Resetting the relationship between local and national government. Read our Local Government White Paper

Ensuring safe housing: facilitating the relocation of tenants affected by Large Panel System building safety concerns

This case study explores the facilitation of the relocation of tenants affected by Large Panel System building safety concerns at a social housing estate which comprised of a tower block with over 120 homes.

View allBuilding safety articles
View allCommunities articles


After World War II, the United Kingdom investigated construction methods that could quickly and efficiently increase the level of housing in areas affected by the war. One method that became popular was Large Panel System Construction (LPS), which involved using prefabricated concrete panels to build high-rise towers. However, LPS constructions have caused national concern over the years due to the risk of partial or full collapse, particularly from internal gas explosions. This risk was tragically realised in May 1968 when an internal gas explosion caused a partial collapse of the Ronan Point tower block.

The damage caused by the explosion was more severe than expected, leading to a government-led reappraisal of LPS blocks throughout the UK. The Ministry of Housing issued several circulars and amendments to the building regulations and national wind code in response. The Building Research Establishment (BRE) also published several reports following the Ronan Point incident. While some landlords looked into decommissioning the blocks and redeveloping the locations using alternative methods of construction, many LPS-style tower blocks remain under the ownership of landlords, including local authorities who have chosen to monitor and mitigate the safety risks.

The tragic events of the 2017 Grenfell Tower fire brought fire safety in tower blocks to the forefront of public attention. This led to tenants and landlords asking more critical questions about building safety and short-notice tenant decants while LPS blocks were demolished or refurbished to allow for enhanced safety measures.

To maintain anonymity, the details of this case study have been anonymised, as discussions with the housing provider and key stakeholders are still ongoing. 

Located in a densely populated area, a social housing estate in the South of England comprises a 20+ tower block with over 120 homes. Constructed in the late 1960s, the building follows an LPS-style construction and has undergone several improvements, including external cladding and minor refurbishments. However, while installing fire safety measures, concerns were raised about the structural strengthening works as they posed a potential safety risk.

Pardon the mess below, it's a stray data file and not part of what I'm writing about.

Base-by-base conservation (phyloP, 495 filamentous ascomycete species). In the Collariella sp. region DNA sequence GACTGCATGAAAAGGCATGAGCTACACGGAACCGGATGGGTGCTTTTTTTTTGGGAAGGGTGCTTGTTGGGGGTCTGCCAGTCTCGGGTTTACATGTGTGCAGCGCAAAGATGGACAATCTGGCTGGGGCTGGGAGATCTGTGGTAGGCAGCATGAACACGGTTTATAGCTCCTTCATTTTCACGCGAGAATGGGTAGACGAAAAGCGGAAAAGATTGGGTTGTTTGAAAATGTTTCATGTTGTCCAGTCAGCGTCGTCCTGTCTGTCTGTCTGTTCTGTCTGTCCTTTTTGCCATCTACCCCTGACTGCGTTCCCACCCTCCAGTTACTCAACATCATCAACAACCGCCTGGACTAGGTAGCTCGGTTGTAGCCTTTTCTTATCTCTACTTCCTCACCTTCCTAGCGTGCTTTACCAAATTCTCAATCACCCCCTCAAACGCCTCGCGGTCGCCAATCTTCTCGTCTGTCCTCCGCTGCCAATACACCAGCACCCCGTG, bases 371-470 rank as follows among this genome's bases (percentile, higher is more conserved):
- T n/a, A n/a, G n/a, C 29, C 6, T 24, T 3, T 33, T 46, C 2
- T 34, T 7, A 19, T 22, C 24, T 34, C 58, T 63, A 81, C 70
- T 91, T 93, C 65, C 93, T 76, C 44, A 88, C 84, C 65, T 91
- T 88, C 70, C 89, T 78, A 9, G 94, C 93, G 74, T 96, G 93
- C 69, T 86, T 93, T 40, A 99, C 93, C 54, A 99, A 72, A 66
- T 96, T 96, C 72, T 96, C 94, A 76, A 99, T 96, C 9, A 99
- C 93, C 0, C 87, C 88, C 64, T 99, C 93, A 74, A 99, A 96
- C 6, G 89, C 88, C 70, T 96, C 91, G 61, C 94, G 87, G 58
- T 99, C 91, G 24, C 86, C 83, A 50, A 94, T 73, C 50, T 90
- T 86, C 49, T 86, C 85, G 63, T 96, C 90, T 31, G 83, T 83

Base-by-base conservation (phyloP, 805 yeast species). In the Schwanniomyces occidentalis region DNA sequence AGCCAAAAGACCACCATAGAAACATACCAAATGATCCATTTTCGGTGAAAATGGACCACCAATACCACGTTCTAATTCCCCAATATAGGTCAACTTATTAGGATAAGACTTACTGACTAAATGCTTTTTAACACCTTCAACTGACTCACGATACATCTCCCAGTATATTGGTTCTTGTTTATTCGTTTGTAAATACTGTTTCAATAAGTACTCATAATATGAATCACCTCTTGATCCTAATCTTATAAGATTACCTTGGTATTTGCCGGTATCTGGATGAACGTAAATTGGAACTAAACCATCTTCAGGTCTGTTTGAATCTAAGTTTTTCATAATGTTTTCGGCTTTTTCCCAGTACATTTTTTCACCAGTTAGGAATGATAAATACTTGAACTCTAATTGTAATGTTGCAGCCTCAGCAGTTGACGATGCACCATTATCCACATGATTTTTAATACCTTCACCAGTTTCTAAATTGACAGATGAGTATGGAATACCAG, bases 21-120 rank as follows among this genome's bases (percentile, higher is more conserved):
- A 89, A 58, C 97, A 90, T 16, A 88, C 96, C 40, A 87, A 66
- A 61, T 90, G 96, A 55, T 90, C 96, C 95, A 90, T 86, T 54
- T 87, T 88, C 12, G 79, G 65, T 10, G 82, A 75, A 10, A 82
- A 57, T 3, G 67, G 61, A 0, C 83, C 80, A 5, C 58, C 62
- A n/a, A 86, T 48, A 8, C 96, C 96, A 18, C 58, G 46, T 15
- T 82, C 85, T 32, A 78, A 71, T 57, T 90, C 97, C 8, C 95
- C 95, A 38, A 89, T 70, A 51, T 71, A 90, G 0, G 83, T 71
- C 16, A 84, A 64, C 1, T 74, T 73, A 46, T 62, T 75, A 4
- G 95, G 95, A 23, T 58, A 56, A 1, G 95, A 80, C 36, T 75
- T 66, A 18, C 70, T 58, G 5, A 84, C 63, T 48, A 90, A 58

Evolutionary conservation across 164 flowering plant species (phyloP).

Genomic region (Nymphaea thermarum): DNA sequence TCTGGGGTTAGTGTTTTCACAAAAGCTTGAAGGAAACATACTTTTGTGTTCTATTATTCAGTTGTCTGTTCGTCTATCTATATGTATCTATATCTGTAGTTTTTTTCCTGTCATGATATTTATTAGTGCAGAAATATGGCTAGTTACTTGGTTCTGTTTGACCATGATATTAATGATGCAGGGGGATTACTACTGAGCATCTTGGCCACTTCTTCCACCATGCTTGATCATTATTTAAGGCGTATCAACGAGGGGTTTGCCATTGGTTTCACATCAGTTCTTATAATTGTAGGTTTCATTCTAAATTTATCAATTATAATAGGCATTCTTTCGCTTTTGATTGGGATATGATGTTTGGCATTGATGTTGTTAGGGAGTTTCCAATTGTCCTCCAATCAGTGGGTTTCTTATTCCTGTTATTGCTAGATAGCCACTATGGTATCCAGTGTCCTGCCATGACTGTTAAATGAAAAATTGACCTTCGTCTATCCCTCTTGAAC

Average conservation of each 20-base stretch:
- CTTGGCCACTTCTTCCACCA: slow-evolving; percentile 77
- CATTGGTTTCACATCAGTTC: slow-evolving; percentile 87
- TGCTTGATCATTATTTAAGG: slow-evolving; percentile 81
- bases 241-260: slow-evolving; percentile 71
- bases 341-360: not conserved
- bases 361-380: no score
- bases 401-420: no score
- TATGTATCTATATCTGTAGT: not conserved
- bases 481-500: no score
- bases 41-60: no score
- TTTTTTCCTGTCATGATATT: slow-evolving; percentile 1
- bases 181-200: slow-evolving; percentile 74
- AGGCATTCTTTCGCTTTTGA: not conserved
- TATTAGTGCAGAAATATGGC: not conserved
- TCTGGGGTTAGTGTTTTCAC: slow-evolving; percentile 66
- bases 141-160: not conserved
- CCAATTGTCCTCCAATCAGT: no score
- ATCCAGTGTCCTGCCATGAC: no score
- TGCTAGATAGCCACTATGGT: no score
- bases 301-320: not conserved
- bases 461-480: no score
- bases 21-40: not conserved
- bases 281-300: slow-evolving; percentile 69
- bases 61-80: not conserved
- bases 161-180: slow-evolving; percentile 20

What triggered the projects?

LPS construction had been highlighted as an ongoing concern for many years. The 2017 Grenfell tragedy encouraged landlords to review the fire safety of tower blocks, leading to the decision to install sprinkler systems throughout the building. Although it is unclear what led to the final decision to vacate the premises, the landlord mentioned that structural concerns were highlighted during the preparations for the fire safety works, which triggered the decision to relocate for safety reasons.

A lack of clear and consistent messaging as to why there was a need for such a quick relocation set the project off on a negative footing, creating mistrust between the tenants and the landlord. The tenants reached out for support from their local councillors and the local authority. The landlord had not engaged these parties in the planning process, limiting the amount of support they were able to provide.  

The risk that needed to be addressed 

To address the safety risks, the landlord of the premises took the decision to ask all tenants to vacate the building to allow for consideration of the tower block's future. The tenants were given 48 hours to vacate, and the landlord put forward a number of measures to support tenants' relocation. This raised concerns with local tenants who felt that the timeframe and the communications were not clear and transparent, causing a lot of mistrust in the process.